More than 630 litres of home heating oil spilled into Saanich’s natural environment yesterday morning, contaminating the Colquitz River for the second time in three months.
Saanich public works crews were alerted to the spill at a home on Brookridge Place near Glanford Avenue and Vanalman Avenue around 9:30 Thursday morning. The source of the spill was found to be a ruptured fuel line between the oil tank and the home.
Graham Knox, manager of B.C.’s environmental emergency program, says the oil soaked into the property, and subsequently entered the Colquitz River via the storm water system.
“Saanich isolated the perimeter drain, so no more contaminants can get into the river,” he said. “They’ve been instructed and have hired an environmental consultant to begin carrying out the necessary remediation work.”
The Colquitz was hit by a 1,000-litre oil spill in November, after a home heating tank on Kenneth Avenue failed. That spill happened right in the middle of salmon spawning season, as Coho return to the Colquitz River to mate and lay their eggs (roe).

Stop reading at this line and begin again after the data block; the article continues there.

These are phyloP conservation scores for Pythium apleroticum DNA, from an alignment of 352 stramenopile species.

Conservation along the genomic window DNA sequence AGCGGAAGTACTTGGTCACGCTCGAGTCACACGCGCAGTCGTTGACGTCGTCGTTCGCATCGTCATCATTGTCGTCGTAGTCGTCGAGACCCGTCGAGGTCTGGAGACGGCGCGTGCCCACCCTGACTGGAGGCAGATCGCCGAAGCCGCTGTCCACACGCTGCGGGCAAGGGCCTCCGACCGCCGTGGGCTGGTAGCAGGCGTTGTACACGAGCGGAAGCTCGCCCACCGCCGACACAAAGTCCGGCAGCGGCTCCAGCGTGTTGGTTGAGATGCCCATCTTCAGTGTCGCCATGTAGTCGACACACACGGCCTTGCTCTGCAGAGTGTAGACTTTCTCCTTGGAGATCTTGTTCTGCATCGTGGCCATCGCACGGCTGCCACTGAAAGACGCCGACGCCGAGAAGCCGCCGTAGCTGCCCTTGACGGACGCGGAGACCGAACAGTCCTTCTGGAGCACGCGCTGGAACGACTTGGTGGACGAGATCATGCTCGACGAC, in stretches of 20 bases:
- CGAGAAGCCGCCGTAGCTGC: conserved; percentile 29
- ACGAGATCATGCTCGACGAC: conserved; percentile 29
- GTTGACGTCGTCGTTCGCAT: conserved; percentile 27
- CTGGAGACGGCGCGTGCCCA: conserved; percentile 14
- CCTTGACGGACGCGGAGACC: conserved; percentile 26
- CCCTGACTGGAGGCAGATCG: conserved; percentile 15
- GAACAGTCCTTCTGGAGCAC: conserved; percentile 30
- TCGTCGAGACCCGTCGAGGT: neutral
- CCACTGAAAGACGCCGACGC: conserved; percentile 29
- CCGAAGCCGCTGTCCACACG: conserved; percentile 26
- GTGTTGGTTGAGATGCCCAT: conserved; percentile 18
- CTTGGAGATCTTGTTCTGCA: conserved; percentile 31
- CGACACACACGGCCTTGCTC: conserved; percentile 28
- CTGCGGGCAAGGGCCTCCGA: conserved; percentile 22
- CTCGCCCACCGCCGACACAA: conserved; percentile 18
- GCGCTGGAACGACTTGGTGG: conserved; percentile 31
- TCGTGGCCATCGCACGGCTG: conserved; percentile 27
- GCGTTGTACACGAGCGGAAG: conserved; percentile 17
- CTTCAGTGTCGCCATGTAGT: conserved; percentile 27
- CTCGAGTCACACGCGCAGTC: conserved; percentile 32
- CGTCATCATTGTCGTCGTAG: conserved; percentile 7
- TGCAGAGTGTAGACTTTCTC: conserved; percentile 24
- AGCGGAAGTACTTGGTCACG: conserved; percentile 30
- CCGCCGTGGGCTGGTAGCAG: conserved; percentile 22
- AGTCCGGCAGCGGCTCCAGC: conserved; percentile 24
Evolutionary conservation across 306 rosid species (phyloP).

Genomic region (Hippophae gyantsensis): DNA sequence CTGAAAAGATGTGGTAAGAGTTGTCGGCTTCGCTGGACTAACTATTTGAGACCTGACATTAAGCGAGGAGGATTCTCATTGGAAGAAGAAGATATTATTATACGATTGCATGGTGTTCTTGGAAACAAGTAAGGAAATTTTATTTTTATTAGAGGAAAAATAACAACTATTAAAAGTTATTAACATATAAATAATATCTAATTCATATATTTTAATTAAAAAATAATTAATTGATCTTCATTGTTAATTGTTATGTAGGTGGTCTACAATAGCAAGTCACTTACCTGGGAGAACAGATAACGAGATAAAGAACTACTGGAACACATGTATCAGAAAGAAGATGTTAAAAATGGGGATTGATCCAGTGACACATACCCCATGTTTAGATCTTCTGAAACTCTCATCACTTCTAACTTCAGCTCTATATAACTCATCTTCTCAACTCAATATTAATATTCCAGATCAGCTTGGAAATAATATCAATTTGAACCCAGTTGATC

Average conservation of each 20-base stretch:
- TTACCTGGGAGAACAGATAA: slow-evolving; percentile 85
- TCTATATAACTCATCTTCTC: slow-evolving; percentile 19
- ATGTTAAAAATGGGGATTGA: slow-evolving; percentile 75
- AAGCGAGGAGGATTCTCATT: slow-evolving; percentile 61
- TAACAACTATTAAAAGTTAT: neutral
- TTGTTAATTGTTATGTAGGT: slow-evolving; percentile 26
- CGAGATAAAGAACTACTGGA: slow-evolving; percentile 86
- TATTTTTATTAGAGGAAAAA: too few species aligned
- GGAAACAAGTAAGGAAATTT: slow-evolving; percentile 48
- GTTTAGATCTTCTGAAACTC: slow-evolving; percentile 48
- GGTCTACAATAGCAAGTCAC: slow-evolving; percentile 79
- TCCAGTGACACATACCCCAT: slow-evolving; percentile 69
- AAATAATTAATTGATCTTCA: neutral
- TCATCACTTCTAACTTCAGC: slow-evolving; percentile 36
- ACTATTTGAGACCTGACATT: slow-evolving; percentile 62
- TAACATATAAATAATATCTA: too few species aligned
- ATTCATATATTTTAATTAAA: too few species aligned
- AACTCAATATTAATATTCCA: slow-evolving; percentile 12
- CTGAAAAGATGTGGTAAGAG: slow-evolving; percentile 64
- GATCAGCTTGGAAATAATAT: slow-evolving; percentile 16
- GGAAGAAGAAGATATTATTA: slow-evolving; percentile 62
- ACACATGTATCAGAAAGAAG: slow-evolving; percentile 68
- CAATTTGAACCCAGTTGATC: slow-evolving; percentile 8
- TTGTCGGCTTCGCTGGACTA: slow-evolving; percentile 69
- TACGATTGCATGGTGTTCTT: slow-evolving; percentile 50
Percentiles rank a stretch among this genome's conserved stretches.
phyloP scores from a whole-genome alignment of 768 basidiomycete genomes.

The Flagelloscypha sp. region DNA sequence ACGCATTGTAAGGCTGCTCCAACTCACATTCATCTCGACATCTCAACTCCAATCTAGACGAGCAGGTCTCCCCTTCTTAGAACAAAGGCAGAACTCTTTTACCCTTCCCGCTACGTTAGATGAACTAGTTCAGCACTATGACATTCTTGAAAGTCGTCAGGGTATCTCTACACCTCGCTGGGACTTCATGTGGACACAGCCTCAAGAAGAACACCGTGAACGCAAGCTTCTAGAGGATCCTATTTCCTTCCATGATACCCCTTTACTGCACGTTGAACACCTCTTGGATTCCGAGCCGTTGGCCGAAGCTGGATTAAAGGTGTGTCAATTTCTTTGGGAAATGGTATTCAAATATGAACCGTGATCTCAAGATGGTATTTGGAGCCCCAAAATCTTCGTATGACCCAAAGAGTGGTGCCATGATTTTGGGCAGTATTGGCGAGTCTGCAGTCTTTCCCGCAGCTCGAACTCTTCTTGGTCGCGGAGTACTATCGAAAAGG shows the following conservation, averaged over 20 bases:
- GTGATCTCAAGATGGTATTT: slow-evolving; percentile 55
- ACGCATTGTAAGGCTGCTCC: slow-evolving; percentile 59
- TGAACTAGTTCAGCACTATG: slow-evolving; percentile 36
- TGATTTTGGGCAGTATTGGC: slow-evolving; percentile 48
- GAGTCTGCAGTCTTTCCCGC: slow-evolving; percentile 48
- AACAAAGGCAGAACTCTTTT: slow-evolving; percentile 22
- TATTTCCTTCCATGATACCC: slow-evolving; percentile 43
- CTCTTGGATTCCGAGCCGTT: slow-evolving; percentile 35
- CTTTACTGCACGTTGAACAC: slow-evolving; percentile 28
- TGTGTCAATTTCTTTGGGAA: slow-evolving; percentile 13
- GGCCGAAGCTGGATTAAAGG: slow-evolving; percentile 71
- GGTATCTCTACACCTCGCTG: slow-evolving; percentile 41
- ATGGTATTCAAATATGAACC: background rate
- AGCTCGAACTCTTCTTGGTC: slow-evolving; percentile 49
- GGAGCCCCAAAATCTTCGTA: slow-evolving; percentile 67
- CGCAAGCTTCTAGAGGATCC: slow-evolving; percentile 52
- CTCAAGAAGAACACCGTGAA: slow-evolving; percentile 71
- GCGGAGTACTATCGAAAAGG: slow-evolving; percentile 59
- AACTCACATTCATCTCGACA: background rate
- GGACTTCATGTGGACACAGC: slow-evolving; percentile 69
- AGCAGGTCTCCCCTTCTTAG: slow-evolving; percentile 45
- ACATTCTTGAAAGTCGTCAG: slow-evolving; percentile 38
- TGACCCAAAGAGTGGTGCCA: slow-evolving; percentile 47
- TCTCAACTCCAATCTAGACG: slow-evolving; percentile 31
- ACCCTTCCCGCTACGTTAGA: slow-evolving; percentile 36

Knox says this is the 10th home heating oil spill on Vancouver Island since September 2011, and the fifth to happen in Saanich.
“These spills are a significant concern,” he said. “If you add them up, these small spills represent a larger volume (of contaminants) than all the big (oil tanker and oil rig) spills every year.”
Thursday’s spill doesn’t appear to be having as much of an environmental impact as the one in November. Knox says crews aren’t seeing oil sheen on the surface of the river.
“We obviously want to keep it from going into water. But once it gets in, the fact that there’s this big rainfall event, that’s good in the sense that at least it’s diluting (the river) and reducing the potential toxic impacts,” he said.
Signage has been put up along parts of the Colquitz and in contaminated area warning residents about the spill.
Residents are reminded that if an oil spill occurs as a result of a failed oil tank on your property, all cleanup and remediation costs (which can reach the hundreds of thousands of dollars) are your responsibility.
If you see a contamination or leak, contact the Provincial Emergency Program immediately at 1-800-663-3456.